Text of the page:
• I am lucky to have him, he’s a great guy. And he was my biggest drinking buddy so I wasn’t sure how it was going to turn out… but so far so good. Thanks for your support Anne! xo

  2. congratulations, 6 months is really awesome, and being able to see the changes and speak them so clearly is great.
    i’m so happy sobriety is agreeing with you!

  3. Ms. Lee, thank you for sharing your story. You are beyond gracious with your story to share it with the rest of us. I look forward to your blog. You inspire me to be true to myself. Thanks.

  4. Yay! Six months!! That is fantastic, Clearlee, and I just loved reading your postโ€ฆ the things you have done over the last six months and the changes you have madeโ€ฆ amazing ๐Ÿ™‚ Have a fantastic day ๐Ÿ™‚ xx

  5. Congrats ClearLee. I didn’t know your full story as I only found you quite recently. It is heartfelt to know that Robin Williams choice change your choice for the good. Our of sadness comes joy. Here’s to the next 6 months ๐Ÿ™‚ xx

  6. Fantastic! It is a whole new world isn’t it? I never believed it would get easier, but as you rack up the days, it really does get easier. I am so happy for you, you sound happy, which is great. Keep up the great work! Happy 6 months!

    • I definitely didn’t think I would get to that point but bit by bit the exposure to alcohol hasn’t increased my cravings. We’re all different and have to do what works for us!

  7. Yay for you! I love your list of events & circumstances you’ve survived without alcohol. For me, the day to day without alcohol is fine (gym, work, home, sleep). It’s the social events where I struggle – when it’s seems “normal” to have a few drinks (and FREE WINE SAMPLES!!!). You seriously Rock the Casbah ๐Ÿ˜‰

    • Yep, I can totally relate. The day to day has become fine for me as well, which is saying a lot, because I was a daily drinker. Every evening was an occasion to have a few glasses of wine to me! So I’m glad that most days I don’t even think about it. But the social events are different… still challenging but we’re surviving them aren’t we?? xo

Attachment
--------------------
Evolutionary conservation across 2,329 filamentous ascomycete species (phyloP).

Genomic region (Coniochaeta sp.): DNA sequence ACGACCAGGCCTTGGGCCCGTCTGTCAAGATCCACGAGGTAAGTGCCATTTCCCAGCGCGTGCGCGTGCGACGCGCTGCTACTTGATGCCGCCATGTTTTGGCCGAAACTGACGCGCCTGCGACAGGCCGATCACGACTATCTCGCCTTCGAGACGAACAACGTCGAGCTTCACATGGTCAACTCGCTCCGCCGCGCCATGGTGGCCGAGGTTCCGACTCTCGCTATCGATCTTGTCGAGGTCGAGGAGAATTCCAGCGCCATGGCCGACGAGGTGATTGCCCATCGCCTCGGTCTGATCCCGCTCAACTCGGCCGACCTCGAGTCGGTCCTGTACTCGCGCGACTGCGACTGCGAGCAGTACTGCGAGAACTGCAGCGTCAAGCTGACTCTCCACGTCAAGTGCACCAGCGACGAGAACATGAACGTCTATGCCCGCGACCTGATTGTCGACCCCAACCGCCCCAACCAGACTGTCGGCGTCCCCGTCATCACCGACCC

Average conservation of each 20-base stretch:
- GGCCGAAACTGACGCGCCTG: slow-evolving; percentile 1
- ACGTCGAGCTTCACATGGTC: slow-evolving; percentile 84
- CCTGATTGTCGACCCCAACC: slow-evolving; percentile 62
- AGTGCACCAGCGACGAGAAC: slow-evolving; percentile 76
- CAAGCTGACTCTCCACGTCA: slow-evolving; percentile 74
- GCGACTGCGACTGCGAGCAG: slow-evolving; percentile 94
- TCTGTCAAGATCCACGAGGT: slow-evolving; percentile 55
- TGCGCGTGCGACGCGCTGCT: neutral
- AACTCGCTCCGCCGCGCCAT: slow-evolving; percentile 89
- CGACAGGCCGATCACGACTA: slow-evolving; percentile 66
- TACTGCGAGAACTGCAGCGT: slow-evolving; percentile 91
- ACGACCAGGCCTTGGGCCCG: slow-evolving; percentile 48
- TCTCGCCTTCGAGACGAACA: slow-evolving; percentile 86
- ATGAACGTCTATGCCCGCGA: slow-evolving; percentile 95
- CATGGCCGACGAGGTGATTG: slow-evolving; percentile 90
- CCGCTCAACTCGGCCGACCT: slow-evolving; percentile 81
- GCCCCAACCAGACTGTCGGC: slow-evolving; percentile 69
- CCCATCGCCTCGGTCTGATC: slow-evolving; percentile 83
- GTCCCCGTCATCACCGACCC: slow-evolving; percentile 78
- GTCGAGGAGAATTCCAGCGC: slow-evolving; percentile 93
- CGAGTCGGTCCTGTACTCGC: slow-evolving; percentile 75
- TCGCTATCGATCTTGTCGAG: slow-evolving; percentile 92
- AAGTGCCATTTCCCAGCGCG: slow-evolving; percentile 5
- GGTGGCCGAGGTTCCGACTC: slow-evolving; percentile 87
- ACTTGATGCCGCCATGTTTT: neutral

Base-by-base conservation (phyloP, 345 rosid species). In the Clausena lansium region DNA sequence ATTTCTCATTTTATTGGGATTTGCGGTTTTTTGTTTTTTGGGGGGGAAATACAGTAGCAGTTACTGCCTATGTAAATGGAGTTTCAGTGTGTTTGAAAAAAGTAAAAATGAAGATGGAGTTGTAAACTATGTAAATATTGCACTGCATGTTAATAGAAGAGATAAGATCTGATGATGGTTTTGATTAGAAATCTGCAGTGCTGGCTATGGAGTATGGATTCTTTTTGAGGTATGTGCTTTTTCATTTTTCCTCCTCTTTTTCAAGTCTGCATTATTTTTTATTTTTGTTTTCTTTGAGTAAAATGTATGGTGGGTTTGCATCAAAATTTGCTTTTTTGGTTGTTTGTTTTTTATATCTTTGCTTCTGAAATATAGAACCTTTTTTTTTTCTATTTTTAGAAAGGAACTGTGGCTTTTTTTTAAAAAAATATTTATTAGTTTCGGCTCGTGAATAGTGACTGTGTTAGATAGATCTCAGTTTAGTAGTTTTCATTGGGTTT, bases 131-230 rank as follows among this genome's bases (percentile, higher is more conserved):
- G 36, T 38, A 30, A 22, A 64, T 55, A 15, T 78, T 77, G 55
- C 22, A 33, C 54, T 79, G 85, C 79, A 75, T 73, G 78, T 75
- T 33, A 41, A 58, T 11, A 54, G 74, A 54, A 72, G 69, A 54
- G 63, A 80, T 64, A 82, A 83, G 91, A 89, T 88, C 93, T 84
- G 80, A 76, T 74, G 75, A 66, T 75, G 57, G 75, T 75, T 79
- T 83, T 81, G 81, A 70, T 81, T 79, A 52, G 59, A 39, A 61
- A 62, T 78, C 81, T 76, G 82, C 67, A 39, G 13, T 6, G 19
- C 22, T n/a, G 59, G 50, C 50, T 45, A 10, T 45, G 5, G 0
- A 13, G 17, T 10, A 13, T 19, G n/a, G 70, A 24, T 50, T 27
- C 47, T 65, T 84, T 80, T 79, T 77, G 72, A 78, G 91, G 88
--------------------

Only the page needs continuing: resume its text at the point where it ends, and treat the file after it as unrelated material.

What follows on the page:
8. you had me at the first line too ๐Ÿ™‚ ๐Ÿ™‚

    a bit like the sober journey – the first bit, the moment when we decide not to drink, whatever, however shitty we feel, because it isn’t right for us anymore. that’s your holy crap on a cracker right there. after that , for me I think anyway, it’s working out how to do it, keeping an eye on the big picture, not wavering from that original decision even when it seems like the stupidest idea in the world.

    and if you keep doing that… then hallelujah, then after a lot of that you get to six months, then you can just keep going and the world is your lobster ๐Ÿ˜‰

    I love your story of how you got here. I love how you relate the changes you have seen in yourself. but most of all I love that you are going to keep going. because it DOES just keep getting better ๐Ÿ™‚

    love and enormous well done to you! Prim xxx

    • Glad you enjoyed it! Yep, you nailed it- keeping eye on the big picture and not wavering. I think you have to know that it’s going to be hard as hell but be willing to go through it. Even tho it’s not all rainbows, I much prefer my low/hard times sober over my low/hard times drinking. Lots of ebbs and flows but I definitely have a sense that I am on the right path. Thanks for you support lovely! xo